During 1998's impeachment proceedings against President Clinton, Flynt was credited with leaking allegations of adultery that forced House Speaker Bob Livingston to resign after a brief tenure.]
For years, there have been grumbles from the old guard about what they see as a predominance of presentations on feminism, "queer theory," canon reformation. As one of these fellows put it this weekend under the cloak of anonymity: "It's very difficult to find a session with a paper that even mentions a text."
But what's happening is that the texts that do get mentioned are often by very contemporary multicultural writers. The record for this is probably the paper on "A Special Haunting: Gus Lee's 'Tiger's Tail.' " The novel was published last April. So much for letting the passage of time determine the classics.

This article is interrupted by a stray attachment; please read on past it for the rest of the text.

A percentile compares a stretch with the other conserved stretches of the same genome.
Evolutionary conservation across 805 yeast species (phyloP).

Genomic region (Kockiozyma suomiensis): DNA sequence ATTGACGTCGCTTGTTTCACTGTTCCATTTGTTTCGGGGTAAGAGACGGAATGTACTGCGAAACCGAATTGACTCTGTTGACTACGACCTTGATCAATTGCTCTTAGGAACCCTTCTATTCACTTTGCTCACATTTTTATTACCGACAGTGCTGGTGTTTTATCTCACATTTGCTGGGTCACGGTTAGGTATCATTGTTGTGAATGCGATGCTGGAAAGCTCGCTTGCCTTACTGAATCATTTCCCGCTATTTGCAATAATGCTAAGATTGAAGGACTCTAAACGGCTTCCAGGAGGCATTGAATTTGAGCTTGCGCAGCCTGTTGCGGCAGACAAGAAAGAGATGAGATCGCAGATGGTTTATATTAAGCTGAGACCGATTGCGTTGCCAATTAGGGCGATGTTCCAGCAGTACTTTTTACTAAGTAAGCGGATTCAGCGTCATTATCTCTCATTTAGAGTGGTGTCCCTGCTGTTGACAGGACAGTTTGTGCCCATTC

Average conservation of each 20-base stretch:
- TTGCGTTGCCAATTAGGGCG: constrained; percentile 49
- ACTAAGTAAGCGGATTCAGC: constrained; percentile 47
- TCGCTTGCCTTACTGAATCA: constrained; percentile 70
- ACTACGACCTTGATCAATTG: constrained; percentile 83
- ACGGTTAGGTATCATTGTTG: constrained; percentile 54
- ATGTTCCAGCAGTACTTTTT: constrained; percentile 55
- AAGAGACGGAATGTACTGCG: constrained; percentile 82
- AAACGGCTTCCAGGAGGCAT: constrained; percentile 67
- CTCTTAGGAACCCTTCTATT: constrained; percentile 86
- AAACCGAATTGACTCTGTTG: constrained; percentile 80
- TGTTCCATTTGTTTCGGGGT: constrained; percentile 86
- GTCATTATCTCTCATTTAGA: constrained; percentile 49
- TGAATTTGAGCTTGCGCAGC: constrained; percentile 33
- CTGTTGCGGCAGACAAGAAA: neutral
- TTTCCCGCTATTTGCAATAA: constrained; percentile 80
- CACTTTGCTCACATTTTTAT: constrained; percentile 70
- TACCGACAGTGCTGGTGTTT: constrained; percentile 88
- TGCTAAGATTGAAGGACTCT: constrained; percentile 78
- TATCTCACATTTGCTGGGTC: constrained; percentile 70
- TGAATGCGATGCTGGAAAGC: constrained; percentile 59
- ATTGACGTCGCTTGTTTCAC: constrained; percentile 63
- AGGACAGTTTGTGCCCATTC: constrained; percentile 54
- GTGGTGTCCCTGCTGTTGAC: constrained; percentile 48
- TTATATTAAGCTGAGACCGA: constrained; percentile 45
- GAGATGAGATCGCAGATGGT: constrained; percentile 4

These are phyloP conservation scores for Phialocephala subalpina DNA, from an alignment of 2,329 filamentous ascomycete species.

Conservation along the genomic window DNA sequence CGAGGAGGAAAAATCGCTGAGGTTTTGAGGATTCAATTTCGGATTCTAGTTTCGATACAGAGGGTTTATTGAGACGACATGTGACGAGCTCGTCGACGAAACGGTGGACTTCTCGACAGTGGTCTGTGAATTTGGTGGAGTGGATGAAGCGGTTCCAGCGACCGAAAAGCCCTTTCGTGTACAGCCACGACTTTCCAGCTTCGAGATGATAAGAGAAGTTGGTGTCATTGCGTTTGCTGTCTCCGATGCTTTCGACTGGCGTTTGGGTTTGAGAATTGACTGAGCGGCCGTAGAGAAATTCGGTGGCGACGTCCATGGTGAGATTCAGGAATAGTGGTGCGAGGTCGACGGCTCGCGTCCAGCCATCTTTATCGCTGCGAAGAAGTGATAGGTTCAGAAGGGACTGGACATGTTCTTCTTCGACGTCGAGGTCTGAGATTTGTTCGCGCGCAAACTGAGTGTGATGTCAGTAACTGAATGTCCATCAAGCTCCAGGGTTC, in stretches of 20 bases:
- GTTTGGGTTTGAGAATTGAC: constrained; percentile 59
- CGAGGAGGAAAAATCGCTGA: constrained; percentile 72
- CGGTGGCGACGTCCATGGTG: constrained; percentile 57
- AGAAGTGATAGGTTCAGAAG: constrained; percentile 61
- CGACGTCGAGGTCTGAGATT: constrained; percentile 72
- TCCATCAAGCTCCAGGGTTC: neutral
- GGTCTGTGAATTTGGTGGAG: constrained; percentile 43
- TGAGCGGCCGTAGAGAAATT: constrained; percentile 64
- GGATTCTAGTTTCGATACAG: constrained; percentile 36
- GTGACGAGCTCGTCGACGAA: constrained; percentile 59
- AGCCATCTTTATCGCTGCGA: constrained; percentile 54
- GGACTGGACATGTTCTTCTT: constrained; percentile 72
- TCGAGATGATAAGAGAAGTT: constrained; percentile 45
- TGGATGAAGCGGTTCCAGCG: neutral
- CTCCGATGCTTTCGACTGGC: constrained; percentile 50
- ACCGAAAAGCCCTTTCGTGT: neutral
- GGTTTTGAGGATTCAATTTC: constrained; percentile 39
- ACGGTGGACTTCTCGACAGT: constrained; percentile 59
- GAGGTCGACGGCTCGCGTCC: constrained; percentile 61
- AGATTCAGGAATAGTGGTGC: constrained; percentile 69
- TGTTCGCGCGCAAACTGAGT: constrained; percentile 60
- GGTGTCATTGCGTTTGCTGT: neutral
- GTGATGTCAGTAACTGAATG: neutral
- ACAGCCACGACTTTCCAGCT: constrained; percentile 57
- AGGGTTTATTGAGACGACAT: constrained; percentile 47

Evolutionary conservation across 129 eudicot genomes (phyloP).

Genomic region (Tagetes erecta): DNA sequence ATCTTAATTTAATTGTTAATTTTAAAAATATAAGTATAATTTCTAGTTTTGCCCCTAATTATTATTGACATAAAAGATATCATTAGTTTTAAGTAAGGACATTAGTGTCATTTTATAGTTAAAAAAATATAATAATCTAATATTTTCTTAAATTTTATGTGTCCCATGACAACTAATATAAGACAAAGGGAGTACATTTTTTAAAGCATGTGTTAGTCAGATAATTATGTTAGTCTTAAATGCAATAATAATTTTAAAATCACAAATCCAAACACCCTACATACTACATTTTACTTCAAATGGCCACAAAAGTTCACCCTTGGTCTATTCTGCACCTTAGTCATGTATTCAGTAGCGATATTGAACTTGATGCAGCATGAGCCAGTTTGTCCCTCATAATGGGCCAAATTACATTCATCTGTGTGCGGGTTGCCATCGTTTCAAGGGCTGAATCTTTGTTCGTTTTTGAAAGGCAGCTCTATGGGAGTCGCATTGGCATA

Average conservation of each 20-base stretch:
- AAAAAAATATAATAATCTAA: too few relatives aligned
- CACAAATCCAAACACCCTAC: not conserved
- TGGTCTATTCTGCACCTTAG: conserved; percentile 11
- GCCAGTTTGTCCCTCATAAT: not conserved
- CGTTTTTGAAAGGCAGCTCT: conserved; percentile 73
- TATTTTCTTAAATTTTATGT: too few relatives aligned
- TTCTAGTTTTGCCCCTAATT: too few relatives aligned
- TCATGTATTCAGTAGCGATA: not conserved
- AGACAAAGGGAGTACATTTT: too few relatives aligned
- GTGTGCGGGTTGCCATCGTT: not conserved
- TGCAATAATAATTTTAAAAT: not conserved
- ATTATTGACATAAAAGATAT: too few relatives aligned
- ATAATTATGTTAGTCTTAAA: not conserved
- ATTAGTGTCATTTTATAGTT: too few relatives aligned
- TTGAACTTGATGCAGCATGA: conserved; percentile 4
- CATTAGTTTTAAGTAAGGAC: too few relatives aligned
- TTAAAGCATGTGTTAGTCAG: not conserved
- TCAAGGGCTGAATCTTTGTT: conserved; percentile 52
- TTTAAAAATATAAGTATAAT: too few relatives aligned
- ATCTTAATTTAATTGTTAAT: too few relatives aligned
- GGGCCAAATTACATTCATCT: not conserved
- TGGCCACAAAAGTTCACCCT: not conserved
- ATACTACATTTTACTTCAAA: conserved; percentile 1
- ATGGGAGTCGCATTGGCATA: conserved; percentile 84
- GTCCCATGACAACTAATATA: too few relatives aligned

"Why should books written in the contemporary moment be deprivileged, seen as less in what they communicate, simply because their authors aren't dead?" Paschal asks. But the paper she delivered here was not quite as breathlessly up-to-the-minute.
Called "Dramatizing the Intellectual," it was about three '60s playwrights. "Everyone has a bad memory about the '60s," she says. "It all blurs—the texts into the events into where you were at the time." Usually, she both reads and, where necessary, performs her talks. This time, suffering from the flu, she merely read.
While the legal issue centered on the ABC producers' lying to Food Lion when they got their jobs and whether news reporters are allowed to break laws when reporting a story that others must adhere to, videotaped outtakes of the hidden-camera footage were more damning, suggesting grounds for a charge of libel. One showed an ABC producer taking chickens whose "sell-by" dates had expired and putting them up for sale, then telling another producer to videotape them. Another outtake showed a producer ignoring instructions from legitimate employees on how to handle food. In another, one producer sells a piece of moldy kielbasa to another producer several times for the benefit of the camera.